Photography reached the pinnacle of optical performance sometime in the late 1980’s or early 1990’s and the industry has mostly been reinventing itself since the switch to digital. Even today we’re still playing catch-up to what medium format film has been able to do for over 40 years. Heck, some of the best pictures I’ve ever taken were shot with a 34-year-old, fully manual 35mm film camera, and I wouldn’t trade it for a smartphone in a million years.

Debod Temple, Madrid

Debod Temple, Madrid, Spain. February 2015. Picture taken with a Canon AE-1 Program 35mm film SLR.

That said, would I criticize someone for believing their smartphone camera is good enough for their needs? Absolutely not. But if they enjoy taking pictures and the creative process that goes with it, I wouldn’t tell them that there’s no point in ever buying a dedicated camera, either. And I certainly wouldn’t tell them that their smartphone camera won’t limit their creativity in any way, because those things are simply not true.

Smartphone cameras have become incredibly capable in the last few years, but they’ll never be able to get around the optical laws of physics, and photography is an area of life where size truly matters. Sensor size, to be precise. A 35mm film negative is the same size as the full frame sensors available in high-end professional DSLRs today. That size difference grants them a distinct set of advantages as far as performance and control over depth of field go that are simply impossible to achieve with a smaller sensor.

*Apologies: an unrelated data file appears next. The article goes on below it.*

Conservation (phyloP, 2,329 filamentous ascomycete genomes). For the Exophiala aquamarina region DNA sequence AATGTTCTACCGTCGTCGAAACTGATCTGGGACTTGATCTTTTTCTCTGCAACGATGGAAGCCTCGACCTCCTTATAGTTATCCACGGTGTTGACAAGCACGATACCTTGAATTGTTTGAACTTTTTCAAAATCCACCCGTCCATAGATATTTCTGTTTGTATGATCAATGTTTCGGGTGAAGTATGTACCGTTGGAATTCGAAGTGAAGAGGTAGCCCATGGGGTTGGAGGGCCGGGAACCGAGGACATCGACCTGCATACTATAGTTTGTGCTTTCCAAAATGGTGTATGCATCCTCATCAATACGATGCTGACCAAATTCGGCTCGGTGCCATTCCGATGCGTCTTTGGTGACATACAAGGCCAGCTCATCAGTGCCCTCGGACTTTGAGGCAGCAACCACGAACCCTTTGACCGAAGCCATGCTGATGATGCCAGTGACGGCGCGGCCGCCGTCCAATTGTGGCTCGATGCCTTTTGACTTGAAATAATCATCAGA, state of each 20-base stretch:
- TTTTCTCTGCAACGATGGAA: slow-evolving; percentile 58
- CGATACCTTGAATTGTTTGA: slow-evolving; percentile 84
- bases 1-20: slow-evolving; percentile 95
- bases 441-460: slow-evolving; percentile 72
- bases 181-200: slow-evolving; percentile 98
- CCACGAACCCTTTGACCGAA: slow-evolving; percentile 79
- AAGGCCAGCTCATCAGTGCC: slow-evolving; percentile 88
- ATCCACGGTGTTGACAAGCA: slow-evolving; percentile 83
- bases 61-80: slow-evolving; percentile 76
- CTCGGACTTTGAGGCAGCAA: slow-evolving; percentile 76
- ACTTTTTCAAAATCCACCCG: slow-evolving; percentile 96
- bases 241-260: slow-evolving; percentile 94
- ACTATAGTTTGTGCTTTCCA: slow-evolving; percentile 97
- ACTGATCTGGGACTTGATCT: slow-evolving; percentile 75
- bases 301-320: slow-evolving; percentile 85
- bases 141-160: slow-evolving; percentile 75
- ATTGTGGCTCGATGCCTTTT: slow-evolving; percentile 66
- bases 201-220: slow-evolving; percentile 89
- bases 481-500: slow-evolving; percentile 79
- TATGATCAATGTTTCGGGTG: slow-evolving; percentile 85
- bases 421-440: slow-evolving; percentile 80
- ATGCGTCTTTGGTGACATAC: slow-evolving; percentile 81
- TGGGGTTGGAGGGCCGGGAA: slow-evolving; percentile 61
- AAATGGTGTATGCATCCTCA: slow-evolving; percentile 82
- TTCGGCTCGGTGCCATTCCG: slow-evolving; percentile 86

While it’s true that for the majority of people smartphones are an increasingly capable choice, there will always be plenty of legitimate reasons to buy a dedicated camera. And if you enjoy photography as a creative endeavor — beyond merely capturing memories for future reference — it not only makes perfect sense to invest in more capable tools, it’s actually indispensable.

Finally and as far as pissing contests go, I have no interest in those. Richard is right, and we should all try to keep other people’s values in mind instead of trying to impose our own. I’m well aware that most of the photography talk I do around here will be lost on many potential readers, and I’m perfectly OK with that, just as I’m OK with others disagreeing with me. I try not to judge anyone based on their choices as consumers — or anything else, for that matter — but if I’ve failed to do that here, I apologize. And if you’d like to share some of your own views on the matter with me, feel free to send them my way.